Credit card breaches are still a reality

Major retailers report being victims of data breaches in 2017

Published June 14, 2017

Over the past few weeks, several nationwide companies like K-Mart, GameStop, Brooks Brothers, and Chipotle Mexican Grill were allegedly the victims of data breaches which could have exposed thousands of consumers’ payment card data. As with a number of credit card breaches, these breaches were caused by malware, short for malicious software, designed to capture or access the sensitive cardholder information.

While malware itself has been in the news lately with the WannaCry ransomware affecting everything from mom-and-pop businesses to the National Health Service in the UK, malware targeting cardholder information is nothing new. In 2013, Target was a victim of an infamous data breach caused by malware affecting the point-of-sale devices. As the payment card was swiped during the checkout process, cardholder information stored within the card’s magnetic stripe was taken.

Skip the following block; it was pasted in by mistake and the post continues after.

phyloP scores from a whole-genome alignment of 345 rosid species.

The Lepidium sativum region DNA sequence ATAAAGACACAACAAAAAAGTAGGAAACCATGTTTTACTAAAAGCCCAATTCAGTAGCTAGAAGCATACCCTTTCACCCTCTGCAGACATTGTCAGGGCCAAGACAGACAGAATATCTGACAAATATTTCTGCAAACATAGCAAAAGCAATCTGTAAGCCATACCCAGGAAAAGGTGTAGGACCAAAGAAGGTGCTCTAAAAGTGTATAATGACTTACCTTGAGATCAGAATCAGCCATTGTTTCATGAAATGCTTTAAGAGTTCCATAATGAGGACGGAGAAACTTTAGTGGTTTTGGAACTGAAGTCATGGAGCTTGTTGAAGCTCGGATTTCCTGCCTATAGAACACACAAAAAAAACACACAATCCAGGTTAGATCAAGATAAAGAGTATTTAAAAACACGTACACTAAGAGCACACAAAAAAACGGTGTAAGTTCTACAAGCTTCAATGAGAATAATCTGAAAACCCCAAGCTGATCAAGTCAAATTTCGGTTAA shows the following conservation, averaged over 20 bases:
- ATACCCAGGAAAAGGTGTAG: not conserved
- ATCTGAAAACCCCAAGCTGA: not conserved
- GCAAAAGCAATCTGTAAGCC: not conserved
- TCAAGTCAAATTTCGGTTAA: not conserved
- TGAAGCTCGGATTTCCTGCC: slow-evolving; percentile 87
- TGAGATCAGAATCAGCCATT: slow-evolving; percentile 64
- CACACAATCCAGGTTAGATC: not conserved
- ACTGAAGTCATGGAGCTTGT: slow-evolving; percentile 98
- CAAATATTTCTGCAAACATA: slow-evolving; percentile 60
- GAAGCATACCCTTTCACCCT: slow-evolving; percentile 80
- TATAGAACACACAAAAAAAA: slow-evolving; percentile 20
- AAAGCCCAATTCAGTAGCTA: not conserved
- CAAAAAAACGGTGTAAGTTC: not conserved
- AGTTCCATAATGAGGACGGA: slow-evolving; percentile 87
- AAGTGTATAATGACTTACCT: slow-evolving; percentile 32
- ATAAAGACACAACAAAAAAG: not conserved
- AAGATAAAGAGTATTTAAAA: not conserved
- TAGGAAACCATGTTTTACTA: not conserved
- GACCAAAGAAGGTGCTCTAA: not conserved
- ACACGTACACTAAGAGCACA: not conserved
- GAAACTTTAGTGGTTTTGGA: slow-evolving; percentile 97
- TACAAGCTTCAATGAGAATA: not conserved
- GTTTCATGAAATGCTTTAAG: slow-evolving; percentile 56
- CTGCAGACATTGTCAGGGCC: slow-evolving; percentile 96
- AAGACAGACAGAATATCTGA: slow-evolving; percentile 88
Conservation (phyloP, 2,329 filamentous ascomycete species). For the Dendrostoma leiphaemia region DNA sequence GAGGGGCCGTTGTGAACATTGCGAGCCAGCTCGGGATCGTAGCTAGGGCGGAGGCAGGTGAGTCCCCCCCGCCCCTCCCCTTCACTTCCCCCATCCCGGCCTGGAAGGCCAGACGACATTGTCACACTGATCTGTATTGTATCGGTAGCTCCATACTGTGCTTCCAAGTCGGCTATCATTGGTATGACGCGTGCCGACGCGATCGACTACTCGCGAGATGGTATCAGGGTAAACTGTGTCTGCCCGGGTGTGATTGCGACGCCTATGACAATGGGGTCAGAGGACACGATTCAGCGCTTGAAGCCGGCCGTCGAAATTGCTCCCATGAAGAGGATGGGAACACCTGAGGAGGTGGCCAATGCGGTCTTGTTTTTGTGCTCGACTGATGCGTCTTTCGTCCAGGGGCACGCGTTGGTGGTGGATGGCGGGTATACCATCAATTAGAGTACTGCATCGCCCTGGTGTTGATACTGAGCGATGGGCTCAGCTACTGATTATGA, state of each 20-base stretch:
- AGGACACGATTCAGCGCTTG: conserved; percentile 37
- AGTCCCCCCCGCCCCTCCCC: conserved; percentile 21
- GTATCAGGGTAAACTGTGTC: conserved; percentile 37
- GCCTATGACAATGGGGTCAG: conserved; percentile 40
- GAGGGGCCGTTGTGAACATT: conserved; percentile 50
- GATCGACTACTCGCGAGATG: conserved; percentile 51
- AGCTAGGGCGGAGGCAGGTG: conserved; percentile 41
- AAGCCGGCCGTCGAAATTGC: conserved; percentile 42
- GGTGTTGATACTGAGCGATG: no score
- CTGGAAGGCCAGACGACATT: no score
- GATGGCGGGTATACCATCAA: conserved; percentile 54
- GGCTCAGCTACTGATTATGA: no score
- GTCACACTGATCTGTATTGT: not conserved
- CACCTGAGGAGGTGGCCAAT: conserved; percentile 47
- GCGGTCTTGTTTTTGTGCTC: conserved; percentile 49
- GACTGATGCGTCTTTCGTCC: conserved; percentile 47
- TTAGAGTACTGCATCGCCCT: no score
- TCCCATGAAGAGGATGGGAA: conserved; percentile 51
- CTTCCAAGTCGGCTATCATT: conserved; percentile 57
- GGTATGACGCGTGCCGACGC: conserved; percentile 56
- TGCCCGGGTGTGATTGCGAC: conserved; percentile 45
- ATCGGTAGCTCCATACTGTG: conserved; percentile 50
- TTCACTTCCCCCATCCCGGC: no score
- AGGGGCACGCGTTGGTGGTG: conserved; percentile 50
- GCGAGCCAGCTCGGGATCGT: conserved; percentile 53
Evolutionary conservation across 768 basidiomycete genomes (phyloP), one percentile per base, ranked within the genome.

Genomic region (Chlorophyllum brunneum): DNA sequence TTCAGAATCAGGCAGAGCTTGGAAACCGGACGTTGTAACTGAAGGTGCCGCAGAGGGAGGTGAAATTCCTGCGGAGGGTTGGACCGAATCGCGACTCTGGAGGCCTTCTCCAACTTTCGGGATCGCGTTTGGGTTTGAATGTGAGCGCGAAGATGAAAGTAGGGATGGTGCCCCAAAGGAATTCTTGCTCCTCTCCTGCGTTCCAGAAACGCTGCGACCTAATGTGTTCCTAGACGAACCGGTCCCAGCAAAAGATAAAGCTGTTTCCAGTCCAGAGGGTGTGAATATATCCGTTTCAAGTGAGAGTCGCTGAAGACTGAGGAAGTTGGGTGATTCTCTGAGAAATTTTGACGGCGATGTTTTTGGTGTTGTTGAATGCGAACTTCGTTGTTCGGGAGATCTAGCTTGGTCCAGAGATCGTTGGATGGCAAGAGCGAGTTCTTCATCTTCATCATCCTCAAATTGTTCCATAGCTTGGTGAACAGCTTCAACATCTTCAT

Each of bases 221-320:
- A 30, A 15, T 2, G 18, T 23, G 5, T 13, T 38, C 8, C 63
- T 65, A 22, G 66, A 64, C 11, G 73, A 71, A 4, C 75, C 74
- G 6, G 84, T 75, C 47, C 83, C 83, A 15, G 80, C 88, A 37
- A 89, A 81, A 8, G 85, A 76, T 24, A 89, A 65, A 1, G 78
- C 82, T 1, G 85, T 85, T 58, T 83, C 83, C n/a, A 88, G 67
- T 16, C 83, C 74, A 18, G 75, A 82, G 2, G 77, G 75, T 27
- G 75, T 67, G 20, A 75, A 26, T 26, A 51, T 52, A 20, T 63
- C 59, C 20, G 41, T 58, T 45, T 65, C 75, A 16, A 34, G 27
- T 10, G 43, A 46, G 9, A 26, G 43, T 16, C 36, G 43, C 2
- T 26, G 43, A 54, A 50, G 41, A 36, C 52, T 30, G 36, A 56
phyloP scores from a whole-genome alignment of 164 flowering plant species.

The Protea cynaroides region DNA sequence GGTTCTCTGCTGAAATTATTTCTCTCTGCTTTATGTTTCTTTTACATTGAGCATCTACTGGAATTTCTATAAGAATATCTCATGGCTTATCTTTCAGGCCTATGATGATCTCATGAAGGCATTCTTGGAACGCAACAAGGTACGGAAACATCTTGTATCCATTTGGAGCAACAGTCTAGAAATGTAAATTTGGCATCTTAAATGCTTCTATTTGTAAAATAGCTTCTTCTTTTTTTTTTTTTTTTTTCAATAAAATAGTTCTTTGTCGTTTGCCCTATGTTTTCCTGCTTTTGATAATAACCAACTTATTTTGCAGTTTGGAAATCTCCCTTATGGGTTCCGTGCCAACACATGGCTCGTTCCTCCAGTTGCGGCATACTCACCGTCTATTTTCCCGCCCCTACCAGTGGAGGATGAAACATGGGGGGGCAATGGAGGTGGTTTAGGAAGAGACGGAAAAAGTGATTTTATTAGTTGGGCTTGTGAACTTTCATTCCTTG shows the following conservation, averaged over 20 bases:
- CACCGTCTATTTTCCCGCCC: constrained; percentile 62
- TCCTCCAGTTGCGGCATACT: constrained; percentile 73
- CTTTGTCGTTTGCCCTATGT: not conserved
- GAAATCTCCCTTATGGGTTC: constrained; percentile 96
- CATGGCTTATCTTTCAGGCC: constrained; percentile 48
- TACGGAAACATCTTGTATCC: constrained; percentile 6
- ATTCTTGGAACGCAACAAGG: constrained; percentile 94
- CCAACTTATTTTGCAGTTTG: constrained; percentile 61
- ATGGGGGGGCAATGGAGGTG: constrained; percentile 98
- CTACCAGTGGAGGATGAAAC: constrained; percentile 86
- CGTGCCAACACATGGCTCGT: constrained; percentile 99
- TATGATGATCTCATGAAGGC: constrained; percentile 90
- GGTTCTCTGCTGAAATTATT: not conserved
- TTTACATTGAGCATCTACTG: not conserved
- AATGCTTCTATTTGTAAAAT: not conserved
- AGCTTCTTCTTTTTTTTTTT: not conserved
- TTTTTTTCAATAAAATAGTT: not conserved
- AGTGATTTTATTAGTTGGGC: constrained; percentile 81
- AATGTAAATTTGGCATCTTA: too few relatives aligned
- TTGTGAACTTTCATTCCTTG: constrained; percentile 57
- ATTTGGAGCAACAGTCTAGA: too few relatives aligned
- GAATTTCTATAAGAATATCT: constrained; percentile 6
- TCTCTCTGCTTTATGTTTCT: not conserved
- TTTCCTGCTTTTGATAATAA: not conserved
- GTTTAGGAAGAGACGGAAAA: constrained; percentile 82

This is apparently similar to how the most recent Chipotle breach occurred. According to Reuters, Chipotle could face a fine and be held liable for any fraud resulting from the breach. A class action suit filed against the restaurant in Colorado federal court claimed that, because Chipotle failed to implement EMV (chip and PIN) technology, significant harm and substantial costs befell several financial institutions affected by the breach.

Malware can be also very difficult to detect, and due to the rapid speed at which cardholder information can be compromised, a lot of damage can be done in a relatively short time. Clothier Brooks Brothers announced that certain retail and outlet locations’ payment processing systems were the victims of a malware attack. This security incident affected customers from April 4, 2016 to March 1, 2017.

While it is uncertain if a lack of proper security measures such as EMV were the cause of all major data breaches throughout the country over the past few weeks, upgrading outdated credit card terminals to chip and PIN technology is highly recommended. In addition to terminal upgrades, practicing the proper security procedures is helpful, including being PCI compliant.